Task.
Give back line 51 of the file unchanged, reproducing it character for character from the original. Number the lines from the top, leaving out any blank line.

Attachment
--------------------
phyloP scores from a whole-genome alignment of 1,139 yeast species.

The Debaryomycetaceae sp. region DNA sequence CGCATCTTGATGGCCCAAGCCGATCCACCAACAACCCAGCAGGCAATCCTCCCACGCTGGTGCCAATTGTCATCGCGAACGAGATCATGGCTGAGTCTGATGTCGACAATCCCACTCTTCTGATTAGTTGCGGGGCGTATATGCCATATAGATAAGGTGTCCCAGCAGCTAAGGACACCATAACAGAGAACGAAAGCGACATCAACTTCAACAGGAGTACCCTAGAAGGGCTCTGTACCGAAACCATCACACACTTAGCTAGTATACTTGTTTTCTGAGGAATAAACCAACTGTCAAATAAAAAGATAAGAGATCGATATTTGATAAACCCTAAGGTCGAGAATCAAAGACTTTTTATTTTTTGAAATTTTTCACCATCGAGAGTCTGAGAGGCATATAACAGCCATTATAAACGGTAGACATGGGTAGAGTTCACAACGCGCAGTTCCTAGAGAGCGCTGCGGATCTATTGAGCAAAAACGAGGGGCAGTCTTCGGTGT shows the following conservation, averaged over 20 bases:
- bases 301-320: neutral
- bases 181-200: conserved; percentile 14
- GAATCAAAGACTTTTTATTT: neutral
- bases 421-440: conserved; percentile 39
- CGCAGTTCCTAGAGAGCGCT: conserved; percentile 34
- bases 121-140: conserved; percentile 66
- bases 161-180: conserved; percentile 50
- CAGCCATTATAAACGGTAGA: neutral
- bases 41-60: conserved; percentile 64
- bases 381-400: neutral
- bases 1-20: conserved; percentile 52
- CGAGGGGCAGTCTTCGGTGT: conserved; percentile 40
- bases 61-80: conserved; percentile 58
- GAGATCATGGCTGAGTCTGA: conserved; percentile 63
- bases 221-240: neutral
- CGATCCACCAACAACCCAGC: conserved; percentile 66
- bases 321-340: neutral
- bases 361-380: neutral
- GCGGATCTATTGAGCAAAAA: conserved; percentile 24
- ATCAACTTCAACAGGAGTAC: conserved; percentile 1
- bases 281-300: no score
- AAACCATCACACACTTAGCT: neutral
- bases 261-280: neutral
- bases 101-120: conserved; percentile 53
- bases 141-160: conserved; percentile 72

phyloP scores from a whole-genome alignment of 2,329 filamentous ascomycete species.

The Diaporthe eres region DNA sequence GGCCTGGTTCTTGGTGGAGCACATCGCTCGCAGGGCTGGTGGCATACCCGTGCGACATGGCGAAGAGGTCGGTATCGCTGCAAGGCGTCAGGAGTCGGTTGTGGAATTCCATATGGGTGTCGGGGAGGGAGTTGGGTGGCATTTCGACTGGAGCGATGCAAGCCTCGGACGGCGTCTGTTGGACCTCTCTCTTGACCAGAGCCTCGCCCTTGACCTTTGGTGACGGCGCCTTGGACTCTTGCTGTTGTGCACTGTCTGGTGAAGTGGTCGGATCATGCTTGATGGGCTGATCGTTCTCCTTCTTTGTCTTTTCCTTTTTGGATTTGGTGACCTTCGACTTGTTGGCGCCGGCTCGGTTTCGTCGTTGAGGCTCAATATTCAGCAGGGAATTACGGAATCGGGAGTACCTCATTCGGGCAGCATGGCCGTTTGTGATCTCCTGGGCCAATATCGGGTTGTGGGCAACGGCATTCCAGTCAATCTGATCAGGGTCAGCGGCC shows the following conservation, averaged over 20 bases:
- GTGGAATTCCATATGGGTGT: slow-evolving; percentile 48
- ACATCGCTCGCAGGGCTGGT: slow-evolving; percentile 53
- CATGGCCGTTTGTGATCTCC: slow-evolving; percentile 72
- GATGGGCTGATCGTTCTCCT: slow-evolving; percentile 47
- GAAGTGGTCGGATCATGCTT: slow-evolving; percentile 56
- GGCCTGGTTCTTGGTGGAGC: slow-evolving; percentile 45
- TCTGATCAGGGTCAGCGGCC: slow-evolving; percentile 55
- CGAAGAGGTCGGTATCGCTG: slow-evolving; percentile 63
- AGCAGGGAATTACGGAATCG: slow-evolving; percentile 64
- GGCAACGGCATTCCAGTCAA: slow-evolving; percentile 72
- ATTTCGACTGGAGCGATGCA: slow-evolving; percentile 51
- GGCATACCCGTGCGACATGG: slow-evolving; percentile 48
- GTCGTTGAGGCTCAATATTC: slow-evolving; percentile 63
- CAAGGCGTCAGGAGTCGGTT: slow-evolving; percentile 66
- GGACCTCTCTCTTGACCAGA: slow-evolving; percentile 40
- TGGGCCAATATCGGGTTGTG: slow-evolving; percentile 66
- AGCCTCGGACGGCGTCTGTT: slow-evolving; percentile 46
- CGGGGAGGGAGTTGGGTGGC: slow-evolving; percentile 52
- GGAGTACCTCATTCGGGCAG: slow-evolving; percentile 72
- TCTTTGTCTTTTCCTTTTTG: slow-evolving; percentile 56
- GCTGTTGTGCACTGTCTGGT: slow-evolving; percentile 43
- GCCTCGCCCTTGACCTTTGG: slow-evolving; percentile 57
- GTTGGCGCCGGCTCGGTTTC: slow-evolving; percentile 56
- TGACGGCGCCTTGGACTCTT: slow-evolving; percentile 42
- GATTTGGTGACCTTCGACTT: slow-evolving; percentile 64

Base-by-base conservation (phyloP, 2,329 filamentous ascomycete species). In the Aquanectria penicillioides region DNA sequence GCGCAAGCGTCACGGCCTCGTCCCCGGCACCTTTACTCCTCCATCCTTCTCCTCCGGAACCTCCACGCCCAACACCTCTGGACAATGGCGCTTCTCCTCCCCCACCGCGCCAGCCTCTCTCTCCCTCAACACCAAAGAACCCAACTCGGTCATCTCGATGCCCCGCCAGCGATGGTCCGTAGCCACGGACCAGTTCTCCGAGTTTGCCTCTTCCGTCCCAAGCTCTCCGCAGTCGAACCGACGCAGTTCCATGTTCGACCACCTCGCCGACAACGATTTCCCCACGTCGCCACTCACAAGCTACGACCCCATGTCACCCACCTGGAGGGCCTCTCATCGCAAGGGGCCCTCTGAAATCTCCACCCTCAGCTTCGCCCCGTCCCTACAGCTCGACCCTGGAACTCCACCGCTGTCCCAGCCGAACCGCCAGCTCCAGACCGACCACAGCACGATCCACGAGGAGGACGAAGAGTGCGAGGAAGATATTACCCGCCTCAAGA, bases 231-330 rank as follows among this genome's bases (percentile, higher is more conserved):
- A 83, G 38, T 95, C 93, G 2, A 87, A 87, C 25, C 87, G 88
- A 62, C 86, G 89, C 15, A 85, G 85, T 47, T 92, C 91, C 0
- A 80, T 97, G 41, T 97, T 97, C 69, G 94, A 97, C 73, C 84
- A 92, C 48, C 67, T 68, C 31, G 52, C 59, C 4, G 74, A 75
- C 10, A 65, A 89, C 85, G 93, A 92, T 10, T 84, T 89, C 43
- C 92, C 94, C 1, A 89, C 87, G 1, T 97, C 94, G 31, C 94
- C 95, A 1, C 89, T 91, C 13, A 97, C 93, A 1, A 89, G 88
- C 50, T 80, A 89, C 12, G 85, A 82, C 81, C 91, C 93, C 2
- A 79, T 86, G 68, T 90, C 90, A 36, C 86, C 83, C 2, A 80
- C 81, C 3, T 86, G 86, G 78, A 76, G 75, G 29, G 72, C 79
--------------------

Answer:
- GCCTCGCCCTTGACCTTTGG: slow-evolving; percentile 57